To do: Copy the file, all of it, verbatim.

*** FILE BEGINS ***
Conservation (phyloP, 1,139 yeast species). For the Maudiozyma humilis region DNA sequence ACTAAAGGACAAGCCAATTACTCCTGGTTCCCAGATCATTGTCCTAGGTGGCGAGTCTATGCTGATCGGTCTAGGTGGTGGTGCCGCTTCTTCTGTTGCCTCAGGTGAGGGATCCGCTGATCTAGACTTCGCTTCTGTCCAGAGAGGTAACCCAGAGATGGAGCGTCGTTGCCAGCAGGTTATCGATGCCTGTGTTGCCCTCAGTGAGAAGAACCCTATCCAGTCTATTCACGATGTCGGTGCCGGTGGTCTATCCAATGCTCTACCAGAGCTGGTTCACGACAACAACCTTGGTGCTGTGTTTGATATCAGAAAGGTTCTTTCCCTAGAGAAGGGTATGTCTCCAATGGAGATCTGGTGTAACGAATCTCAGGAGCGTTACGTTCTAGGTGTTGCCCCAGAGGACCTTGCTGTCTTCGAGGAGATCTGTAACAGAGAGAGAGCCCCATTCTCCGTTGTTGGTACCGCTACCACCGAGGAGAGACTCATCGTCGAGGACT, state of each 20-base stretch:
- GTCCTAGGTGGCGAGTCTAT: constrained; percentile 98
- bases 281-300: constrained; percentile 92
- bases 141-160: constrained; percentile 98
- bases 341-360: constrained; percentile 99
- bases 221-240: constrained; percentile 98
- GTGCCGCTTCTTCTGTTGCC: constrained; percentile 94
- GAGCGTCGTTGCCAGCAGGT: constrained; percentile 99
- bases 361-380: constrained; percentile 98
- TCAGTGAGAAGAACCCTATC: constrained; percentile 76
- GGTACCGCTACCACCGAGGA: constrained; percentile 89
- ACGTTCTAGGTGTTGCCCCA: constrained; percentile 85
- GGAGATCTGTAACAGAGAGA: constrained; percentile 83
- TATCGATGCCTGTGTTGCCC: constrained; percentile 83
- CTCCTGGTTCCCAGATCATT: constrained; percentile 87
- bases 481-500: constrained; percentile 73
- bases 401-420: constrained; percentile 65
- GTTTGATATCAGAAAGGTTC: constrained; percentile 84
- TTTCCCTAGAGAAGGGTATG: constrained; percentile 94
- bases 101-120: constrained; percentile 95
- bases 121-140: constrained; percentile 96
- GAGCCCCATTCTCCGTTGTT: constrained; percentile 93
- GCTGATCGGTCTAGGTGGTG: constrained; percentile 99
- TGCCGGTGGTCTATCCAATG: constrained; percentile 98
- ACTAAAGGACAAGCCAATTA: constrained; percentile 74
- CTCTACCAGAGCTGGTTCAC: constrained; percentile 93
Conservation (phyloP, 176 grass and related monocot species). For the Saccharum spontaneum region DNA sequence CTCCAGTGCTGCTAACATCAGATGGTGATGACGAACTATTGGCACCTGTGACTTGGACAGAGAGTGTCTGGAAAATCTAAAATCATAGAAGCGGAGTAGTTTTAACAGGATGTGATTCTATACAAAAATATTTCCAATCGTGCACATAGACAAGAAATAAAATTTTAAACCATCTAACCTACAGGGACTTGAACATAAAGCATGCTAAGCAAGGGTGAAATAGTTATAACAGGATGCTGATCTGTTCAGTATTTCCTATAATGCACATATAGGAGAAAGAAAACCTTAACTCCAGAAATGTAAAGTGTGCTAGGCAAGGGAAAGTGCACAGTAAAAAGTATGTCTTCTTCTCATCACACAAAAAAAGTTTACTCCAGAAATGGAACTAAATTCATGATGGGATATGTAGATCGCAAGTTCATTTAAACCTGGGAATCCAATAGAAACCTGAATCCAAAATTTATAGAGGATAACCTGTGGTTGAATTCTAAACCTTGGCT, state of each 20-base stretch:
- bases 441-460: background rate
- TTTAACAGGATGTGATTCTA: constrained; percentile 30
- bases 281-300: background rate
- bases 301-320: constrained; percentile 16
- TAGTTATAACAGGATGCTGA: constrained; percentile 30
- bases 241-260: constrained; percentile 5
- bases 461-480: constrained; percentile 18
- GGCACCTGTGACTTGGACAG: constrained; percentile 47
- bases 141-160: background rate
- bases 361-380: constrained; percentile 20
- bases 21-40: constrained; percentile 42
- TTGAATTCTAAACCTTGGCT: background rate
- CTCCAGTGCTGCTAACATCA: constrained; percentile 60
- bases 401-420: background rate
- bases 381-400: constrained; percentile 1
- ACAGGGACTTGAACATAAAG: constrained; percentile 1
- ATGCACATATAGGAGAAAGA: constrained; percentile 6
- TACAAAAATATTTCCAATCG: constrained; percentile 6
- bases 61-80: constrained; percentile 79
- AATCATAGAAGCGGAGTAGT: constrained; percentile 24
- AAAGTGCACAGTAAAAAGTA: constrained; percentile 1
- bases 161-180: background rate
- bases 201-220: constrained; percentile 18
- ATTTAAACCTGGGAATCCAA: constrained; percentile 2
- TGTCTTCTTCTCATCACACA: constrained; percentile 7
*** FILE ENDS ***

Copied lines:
Conservation (phyloP, 1,139 yeast species). For the Maudiozyma humilis region DNA sequence ACTAAAGGACAAGCCAATTACTCCTGGTTCCCAGATCATTGTCCTAGGTGGCGAGTCTATGCTGATCGGTCTAGGTGGTGGTGCCGCTTCTTCTGTTGCCTCAGGTGAGGGATCCGCTGATCTAGACTTCGCTTCTGTCCAGAGAGGTAACCCAGAGATGGAGCGTCGTTGCCAGCAGGTTATCGATGCCTGTGTTGCCCTCAGTGAGAAGAACCCTATCCAGTCTATTCACGATGTCGGTGCCGGTGGTCTATCCAATGCTCTACCAGAGCTGGTTCACGACAACAACCTTGGTGCTGTGTTTGATATCAGAAAGGTTCTTTCCCTAGAGAAGGGTATGTCTCCAATGGAGATCTGGTGTAACGAATCTCAGGAGCGTTACGTTCTAGGTGTTGCCCCAGAGGACCTTGCTGTCTTCGAGGAGATCTGTAACAGAGAGAGAGCCCCATTCTCCGTTGTTGGTACCGCTACCACCGAGGAGAGACTCATCGTCGAGGACT, state of each 20-base stretch:
- GTCCTAGGTGGCGAGTCTAT: constrained; percentile 98
- bases 281-300: constrained; percentile 92
- bases 141-160: constrained; percentile 98
- bases 341-360: constrained; percentile 99
- bases 221-240: constrained; percentile 98
- GTGCCGCTTCTTCTGTTGCC: constrained; percentile 94
- GAGCGTCGTTGCCAGCAGGT: constrained; percentile 99
- bases 361-380: constrained; percentile 98
- TCAGTGAGAAGAACCCTATC: constrained; percentile 76
- GGTACCGCTACCACCGAGGA: constrained; percentile 89
- ACGTTCTAGGTGTTGCCCCA: constrained; percentile 85
- GGAGATCTGTAACAGAGAGA: constrained; percentile 83
- TATCGATGCCTGTGTTGCCC: constrained; percentile 83
- CTCCTGGTTCCCAGATCATT: constrained; percentile 87
- bases 481-500: constrained; percentile 73
- bases 401-420: constrained; percentile 65
- GTTTGATATCAGAAAGGTTC: constrained; percentile 84
- TTTCCCTAGAGAAGGGTATG: constrained; percentile 94
- bases 101-120: constrained; percentile 95
- bases 121-140: constrained; percentile 96
- GAGCCCCATTCTCCGTTGTT: constrained; percentile 93
- GCTGATCGGTCTAGGTGGTG: constrained; percentile 99
- TGCCGGTGGTCTATCCAATG: constrained; percentile 98
- ACTAAAGGACAAGCCAATTA: constrained; percentile 74
- CTCTACCAGAGCTGGTTCAC: constrained; percentile 93
Conservation (phyloP, 176 grass and related monocot species). For the Saccharum spontaneum region DNA sequence CTCCAGTGCTGCTAACATCAGATGGTGATGACGAACTATTGGCACCTGTGACTTGGACAGAGAGTGTCTGGAAAATCTAAAATCATAGAAGCGGAGTAGTTTTAACAGGATGTGATTCTATACAAAAATATTTCCAATCGTGCACATAGACAAGAAATAAAATTTTAAACCATCTAACCTACAGGGACTTGAACATAAAGCATGCTAAGCAAGGGTGAAATAGTTATAACAGGATGCTGATCTGTTCAGTATTTCCTATAATGCACATATAGGAGAAAGAAAACCTTAACTCCAGAAATGTAAAGTGTGCTAGGCAAGGGAAAGTGCACAGTAAAAAGTATGTCTTCTTCTCATCACACAAAAAAAGTTTACTCCAGAAATGGAACTAAATTCATGATGGGATATGTAGATCGCAAGTTCATTTAAACCTGGGAATCCAATAGAAACCTGAATCCAAAATTTATAGAGGATAACCTGTGGTTGAATTCTAAACCTTGGCT, state of each 20-base stretch:
- bases 441-460: background rate
- TTTAACAGGATGTGATTCTA: constrained; percentile 30
- bases 281-300: background rate
- bases 301-320: constrained; percentile 16
- TAGTTATAACAGGATGCTGA: constrained; percentile 30
- bases 241-260: constrained; percentile 5
- bases 461-480: constrained; percentile 18
- GGCACCTGTGACTTGGACAG: constrained; percentile 47
- bases 141-160: background rate
- bases 361-380: constrained; percentile 20
- bases 21-40: constrained; percentile 42
- TTGAATTCTAAACCTTGGCT: background rate
- CTCCAGTGCTGCTAACATCA: constrained; percentile 60
- bases 401-420: background rate
- bases 381-400: constrained; percentile 1
- ACAGGGACTTGAACATAAAG: constrained; percentile 1
- ATGCACATATAGGAGAAAGA: constrained; percentile 6
- TACAAAAATATTTCCAATCG: constrained; percentile 6
- bases 61-80: constrained; percentile 79
- AATCATAGAAGCGGAGTAGT: constrained; percentile 24
- AAAGTGCACAGTAAAAAGTA: constrained; percentile 1
- bases 161-180: background rate
- bases 201-220: constrained; percentile 18
- ATTTAAACCTGGGAATCCAA: constrained; percentile 2
- TGTCTTCTTCTCATCACACA: constrained; percentile 7